Super Netball import Sam Wallace-Joseph has apologised after coming under fire for her stance on the International Transgender Day of Visibility falling on the same day as Easter Sunday.

Held every March 31 since 2009, the day has been set up as a celebration of pride and awareness, while aiming to recognise trans and gender-diverse achievements.

Wallace-Joseph, a two-time NSW Swifts champion, shared a clickbait headline from a Canadian outlet that insinuated US President Joe Biden had “declared” Easter Sunday would be the recurring day for International Transgender Day of Visibility moving forward.

“The disrespect is crazy. Don’t play with God,” Wallace captioned an Instagram story.

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The day’s crossover with Easter this year was used by some to criticise the US president and suggest he was co-opting a religious holiday to promote trans rights, but Biden was showing his support for the day to “honour the extraordinary courage and contribution of transgender Americans”.

Fans criticised Wallace-Joseph’s post and pointed out the misleading nature of the headline, but the Trinidad and Tobago shooter doubled down.

“I’m not hating on people, if you know me you will understand … I have heaps of gay friends and am not judging anyone on their gender,” she wrote on X (formerly known as Twitter).

Wallace-Joseph also confirmed she still planned to play in the NSW Swifts Pride Match in May.

The Instagram story and relevant tweets have since been deleted after intervention from the Super Netball club, which distanced itself from her comments the same night.

“The NSW Swifts are aware of a social media post that has caused understandable hurt to members of the transgender community,” a statement read.

“The views expressed in the post are not shared by the club.”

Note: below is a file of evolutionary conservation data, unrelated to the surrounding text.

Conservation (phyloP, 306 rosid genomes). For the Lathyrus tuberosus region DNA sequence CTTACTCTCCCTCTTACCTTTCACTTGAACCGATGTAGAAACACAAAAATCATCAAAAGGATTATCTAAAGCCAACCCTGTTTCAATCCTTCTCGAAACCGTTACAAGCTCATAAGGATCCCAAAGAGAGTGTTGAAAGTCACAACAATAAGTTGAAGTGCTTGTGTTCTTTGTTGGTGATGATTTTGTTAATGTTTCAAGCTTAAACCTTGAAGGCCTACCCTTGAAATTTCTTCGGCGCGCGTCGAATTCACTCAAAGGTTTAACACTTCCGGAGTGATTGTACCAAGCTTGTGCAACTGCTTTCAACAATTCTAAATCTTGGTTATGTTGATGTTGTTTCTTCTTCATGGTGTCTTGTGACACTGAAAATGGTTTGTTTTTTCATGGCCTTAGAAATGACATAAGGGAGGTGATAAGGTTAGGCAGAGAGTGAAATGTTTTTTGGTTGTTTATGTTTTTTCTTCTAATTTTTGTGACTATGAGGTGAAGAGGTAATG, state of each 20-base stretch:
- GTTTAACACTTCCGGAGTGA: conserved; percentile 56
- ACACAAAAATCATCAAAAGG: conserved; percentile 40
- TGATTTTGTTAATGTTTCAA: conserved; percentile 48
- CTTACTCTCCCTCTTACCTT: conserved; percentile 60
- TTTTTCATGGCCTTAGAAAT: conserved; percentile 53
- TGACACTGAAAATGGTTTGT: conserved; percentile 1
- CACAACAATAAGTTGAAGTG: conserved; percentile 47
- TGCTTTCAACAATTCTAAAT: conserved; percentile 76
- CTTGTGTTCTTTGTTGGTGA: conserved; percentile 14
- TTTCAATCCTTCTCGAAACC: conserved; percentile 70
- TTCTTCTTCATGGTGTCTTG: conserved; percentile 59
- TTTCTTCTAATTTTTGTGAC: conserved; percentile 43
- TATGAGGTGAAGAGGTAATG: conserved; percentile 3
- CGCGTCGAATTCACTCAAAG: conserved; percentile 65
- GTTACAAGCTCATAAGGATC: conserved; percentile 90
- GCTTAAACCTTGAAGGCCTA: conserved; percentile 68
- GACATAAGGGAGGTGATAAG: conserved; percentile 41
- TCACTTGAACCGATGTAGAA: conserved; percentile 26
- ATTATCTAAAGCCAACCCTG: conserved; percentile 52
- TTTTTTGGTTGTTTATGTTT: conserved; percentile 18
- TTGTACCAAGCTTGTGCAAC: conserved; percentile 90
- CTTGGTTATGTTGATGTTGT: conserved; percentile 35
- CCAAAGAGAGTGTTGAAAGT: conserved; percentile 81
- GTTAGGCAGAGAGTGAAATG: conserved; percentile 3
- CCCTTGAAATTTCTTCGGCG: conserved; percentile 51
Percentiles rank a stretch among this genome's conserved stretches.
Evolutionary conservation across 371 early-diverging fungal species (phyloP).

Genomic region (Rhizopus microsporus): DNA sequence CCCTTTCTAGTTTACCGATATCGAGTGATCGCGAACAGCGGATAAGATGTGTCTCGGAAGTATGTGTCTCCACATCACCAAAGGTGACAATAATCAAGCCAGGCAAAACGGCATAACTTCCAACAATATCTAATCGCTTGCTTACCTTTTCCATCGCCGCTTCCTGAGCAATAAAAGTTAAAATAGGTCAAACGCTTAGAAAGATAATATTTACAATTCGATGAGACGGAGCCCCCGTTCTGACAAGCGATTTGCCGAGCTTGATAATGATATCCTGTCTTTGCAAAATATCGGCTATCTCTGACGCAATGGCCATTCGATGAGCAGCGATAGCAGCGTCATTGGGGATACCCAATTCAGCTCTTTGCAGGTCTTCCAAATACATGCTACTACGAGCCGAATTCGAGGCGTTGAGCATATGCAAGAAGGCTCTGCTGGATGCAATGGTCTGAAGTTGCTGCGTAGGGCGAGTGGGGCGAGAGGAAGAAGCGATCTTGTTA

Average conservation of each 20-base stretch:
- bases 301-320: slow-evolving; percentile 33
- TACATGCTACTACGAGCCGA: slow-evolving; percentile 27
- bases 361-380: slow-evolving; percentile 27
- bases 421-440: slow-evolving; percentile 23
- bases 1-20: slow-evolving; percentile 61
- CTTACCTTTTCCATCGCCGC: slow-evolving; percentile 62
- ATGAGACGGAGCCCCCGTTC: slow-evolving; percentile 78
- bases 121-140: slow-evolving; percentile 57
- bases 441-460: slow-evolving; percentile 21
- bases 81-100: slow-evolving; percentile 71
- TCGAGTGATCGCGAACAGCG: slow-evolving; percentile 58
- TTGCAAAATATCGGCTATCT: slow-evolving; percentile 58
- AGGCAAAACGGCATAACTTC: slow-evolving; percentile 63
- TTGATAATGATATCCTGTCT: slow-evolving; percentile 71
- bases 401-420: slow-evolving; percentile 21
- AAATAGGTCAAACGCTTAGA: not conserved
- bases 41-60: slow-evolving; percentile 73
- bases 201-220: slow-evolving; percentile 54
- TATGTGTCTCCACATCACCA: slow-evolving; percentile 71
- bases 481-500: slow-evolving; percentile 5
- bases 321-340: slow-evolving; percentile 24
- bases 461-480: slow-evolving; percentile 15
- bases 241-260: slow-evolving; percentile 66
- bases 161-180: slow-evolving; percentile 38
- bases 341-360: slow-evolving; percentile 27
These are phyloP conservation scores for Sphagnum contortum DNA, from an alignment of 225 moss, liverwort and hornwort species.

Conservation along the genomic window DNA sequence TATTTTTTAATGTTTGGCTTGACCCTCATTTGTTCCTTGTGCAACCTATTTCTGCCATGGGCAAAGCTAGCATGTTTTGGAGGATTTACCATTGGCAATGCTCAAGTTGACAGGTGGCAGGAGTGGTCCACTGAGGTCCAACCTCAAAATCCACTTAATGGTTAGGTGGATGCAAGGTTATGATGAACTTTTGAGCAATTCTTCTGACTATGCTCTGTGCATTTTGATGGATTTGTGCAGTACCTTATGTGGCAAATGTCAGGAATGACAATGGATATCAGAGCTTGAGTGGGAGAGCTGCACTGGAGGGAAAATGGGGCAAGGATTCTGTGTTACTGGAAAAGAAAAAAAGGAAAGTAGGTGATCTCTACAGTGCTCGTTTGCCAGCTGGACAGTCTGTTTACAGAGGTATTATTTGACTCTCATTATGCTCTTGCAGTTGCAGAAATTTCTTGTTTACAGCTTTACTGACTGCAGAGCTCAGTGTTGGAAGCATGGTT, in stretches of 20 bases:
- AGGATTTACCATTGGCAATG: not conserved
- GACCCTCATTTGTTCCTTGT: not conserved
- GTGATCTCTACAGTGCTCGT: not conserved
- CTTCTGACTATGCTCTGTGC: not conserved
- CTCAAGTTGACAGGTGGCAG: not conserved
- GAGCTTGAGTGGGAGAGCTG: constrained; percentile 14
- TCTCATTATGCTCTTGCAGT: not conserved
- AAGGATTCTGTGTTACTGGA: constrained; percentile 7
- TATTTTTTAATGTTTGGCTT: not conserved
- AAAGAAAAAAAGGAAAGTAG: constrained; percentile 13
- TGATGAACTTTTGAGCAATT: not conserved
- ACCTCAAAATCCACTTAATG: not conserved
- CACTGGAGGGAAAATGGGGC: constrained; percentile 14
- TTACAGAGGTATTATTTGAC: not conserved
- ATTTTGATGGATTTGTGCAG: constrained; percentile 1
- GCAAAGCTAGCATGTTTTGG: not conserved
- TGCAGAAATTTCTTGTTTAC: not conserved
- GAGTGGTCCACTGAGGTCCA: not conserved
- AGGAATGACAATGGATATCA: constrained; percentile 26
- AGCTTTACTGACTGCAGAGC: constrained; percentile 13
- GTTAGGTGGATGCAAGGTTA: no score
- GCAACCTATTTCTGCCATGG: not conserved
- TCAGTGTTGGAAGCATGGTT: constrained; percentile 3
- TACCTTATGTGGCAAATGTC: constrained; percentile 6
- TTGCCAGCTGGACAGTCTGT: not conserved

A meeting was held the next day between the NSW Swifts and Wallace-Joseph, resulting in an apology.

“It was not my intention to upset and disrespect anybody and whilst I feel my post was taken out of context, I didn’t say what I meant clearly,” Wallace-Joseph said.

“I didn’t wish to cause any offence to members of the transgender community and it is clear that I have and for that I am sorry.”

A Swifts player wears white netball shoes and long ankle socks with rainbow colours and the word SWIFTS

The Swifts wore rainbow-coloured socks during Inclusion Round.(Getty: Mark Kolbe)

The club also reaffirmed its commitment to being an inclusive space for all.

The Super Netball league will now work closely with the Swifts to determine whether Wallace-Joseph has broken the sport’s code of conduct.

Wallace and Housby celebrate

Sam Wallace-Joseph returned for the Swifts in their recent Team Girls Cup victory.(Netball Australia: Jenny Evans)

These guidelines state that “participants must not mix the professional and personal use of social media in ways that could bring Netball Australia, the game of netball, a Super Netball club or member organisation into disrepute”.

Players must also not “post or distribute any content on social media that contains hate speech or is discriminatory in nature”.

The Swifts have featured members of the LGBTQI+ community in past teams and worked with advocacy group Proud2Play to deliver their Pride-themed match during Super Netball’s first Inclusion Round last year, decking out their home venue at Ken Rosewall Arena in rainbow colours.

Wallace-Joseph did not play in the match because she was rehabbing an ACL injury that has sidelined her for the past two years. However, ABC Sport has asked the club whether their star import attended the related Proud2Play education workshops.

According to Proud2Play’s website, “many LGBTQI+ people are disengaged from sport and recreation, as these environments have not kept up with societal change”, with up to 80 per cent of individuals experiencing homophobia on the sports field and 50 per cent of trans people reporting they avoid playing the sports they are interested in.

Ken Rosewall Arena features seat coverings in all colours of the rainbow

The Swifts covered the seats at Ken Rosewall Arena in the colours of the Pride flag for 2023’s Inclusion Round.(AAP: Bianca De Marchi)

Chief executive Christine Granger told ABC Sport the organisation was disappointed to hear the news.

“It is disappointing to see any player making comments that cause harm to a community that already suffers extreme levels of discrimination,” she said.

“It is vital that role models in sports understand the power their voices hold and the impact they can have on individuals and communities in both a positive and negative way.

“It is harmful comments such as this that continue to create barriers to participation in sports by telling our communities that sport is not a safe space for us.

Despite this, Proud2Play said it would continue to work with the NSW Swifts to educate everyone involved with the club about the need for inclusive practices.

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